“Here we are home.”
These words from our opening words this morning invite us to begin thinking about what exactly home means to each of us and if this religious community measures up to our notion of home. I turn to author Sharon Parks who describes home as “where we find ourselves living” when grappling with such questions. Parks doesn’t refer to the place where we find ourselves living as our physical address, the actual physical structure that stores our material possessions such as a house or an apartment, or a specific town or region. The home she refers to are the places and moments when we truly feel alive and inspired; when we are encouraged and sustained to become who we are meant to be as individuals and as a community; a place where we are living our faith, values, and conscience.
I suspect we all want some of these same things from feeling at home: safety, security, sanctuary. We can all agree that love, fulfillment, and family would be high on our list. We sometimes get sidetracked when deciding if this church, this community, meets our expectations of what a home should be. We find ourselves concerned with questions about the temperature of the sanctuary, if the style of music and sermon reaches us each and every time, if the color scheme on our website is perfect, if each activity offered is one we would enjoy, if the placement of pamphlets in the narthex is just right, how bulletin board assignments are made, and on and on. These are important considerations in managing our home but do we really come to church, this home, to have these questions answered?
Christian pastor Dan Burrell tells us that all of this “seems to miss the key points. What is most important?” He says we should consider the vital questions such as “What does this church use for its standard of truth? What is the basis for its faith? Will I be spiritually fed at this church? Does this church have an area in which I could be a blessing or encouragement?” He asks “Do we really go to church for activities and events, convenience and comfort, to have our egos stroked and our desires met? Do we never consider that the church might need us? What part should each of us play in the health, growth, and ministry of the church? Where could my spiritual gifts be best put to use?” How do these questions lead us to assert that this place where we are living is our home?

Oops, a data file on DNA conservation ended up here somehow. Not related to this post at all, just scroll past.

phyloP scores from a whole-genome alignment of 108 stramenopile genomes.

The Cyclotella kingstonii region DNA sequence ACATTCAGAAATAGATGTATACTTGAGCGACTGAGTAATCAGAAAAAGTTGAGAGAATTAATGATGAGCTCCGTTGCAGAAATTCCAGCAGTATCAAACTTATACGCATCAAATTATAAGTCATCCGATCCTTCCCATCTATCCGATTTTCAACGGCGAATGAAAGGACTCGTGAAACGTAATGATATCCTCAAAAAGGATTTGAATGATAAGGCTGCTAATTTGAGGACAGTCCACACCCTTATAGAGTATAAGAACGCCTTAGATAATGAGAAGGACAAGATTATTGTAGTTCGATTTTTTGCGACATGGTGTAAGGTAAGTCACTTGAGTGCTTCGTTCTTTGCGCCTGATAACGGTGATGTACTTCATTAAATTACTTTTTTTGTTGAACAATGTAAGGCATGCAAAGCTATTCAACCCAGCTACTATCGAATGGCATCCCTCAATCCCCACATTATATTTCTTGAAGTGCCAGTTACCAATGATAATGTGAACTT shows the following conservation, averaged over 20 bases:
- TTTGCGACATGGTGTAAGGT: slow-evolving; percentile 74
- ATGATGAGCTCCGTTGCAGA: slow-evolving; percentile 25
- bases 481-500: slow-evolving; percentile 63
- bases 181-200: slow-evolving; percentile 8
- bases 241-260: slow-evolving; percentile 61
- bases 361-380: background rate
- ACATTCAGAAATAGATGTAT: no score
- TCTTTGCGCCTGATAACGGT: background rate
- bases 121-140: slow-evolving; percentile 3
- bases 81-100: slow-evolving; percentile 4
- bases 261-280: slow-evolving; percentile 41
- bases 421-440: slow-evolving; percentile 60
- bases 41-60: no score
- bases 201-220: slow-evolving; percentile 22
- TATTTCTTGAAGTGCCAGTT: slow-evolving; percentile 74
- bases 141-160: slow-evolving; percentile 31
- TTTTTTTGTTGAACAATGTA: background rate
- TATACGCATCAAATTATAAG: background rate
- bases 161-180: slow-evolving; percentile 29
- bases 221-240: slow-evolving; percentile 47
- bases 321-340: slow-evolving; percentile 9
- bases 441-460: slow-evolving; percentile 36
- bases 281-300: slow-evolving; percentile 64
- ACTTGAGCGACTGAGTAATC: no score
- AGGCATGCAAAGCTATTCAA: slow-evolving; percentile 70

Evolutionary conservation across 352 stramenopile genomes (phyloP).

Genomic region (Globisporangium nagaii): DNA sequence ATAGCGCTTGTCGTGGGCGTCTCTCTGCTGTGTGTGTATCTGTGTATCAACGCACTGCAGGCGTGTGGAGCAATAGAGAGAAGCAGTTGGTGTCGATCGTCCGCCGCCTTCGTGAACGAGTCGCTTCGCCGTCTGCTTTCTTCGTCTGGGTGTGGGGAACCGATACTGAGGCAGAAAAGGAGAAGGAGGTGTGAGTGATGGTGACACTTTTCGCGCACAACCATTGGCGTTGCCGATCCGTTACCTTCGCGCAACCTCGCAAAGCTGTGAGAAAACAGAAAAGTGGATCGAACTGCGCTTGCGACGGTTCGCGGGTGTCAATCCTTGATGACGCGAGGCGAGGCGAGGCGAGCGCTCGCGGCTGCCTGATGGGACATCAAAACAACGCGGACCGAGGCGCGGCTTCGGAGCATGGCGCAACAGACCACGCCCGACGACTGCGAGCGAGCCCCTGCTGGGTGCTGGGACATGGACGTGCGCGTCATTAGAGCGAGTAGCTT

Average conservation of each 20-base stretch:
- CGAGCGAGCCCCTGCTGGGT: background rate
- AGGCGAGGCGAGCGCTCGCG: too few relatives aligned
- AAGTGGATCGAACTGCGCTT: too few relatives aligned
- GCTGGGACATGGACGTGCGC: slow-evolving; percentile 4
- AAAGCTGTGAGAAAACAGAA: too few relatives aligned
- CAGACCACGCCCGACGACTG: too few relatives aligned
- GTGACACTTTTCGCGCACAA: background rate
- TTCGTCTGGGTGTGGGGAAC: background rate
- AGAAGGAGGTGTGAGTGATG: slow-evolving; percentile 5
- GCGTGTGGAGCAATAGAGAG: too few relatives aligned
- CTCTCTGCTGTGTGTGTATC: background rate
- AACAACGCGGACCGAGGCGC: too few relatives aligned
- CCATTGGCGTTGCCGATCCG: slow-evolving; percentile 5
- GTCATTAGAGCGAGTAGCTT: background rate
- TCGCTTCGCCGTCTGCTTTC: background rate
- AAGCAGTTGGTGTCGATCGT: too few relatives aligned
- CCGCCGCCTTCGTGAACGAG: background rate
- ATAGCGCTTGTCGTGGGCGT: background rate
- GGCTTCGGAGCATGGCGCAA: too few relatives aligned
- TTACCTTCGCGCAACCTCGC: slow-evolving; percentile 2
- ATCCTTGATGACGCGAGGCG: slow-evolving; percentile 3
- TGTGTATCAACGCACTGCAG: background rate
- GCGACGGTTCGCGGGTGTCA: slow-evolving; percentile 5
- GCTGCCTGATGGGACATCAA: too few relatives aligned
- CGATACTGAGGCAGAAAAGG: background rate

When the place where we are living offers a free faith and traditions that encourage spiritual and personal growth regardless of our beliefs we know we are home.
When the place where we are living encourages us to speak out against injustice towards our fellow human beings and our planet we know we are home.
When the place where we are living allows us to raise compassionate, responsible, and loving children we know we are home.
When the place where we are living provides us with and values the opportunity to help rebuild the life of a stranger we know we are home. When the place where we are living feeds the hungry, ministers to the outsider and the shut in we know we are home.
When the place where we are living has a seat at the table and an ear for the voice of the gay man, the lesbian, the straight person, the person of color, the able bodied the impaired, a child, an elder, the poor, the privileged, the single, the married, the partnered, we know we are home. When the people where we are living comfort us by our bedside while we recover, prioritize our needs over their own, and hold our hand while we struggle emotionally we know we are home.
When the people where we are living stretch out their arms and offer congratulations, sympathy, empathy, and love we know we are home.
When we gather in this place to celebrate a birth, mourn a death, live in laughter and sorrow we know we are home. When this place touches our soul not only with liturgy, but with voices and instrument, we know we are home.
We ARE home. This community is where we truly find ourselves living, as it has for those who have come before us. If we understand that this Congregation needs us it isn’t going anywhere. This Congregation will continue to gather long after we are gone. But will this Congregation continue to dwell together in peace, seek truth in love, and to help one another?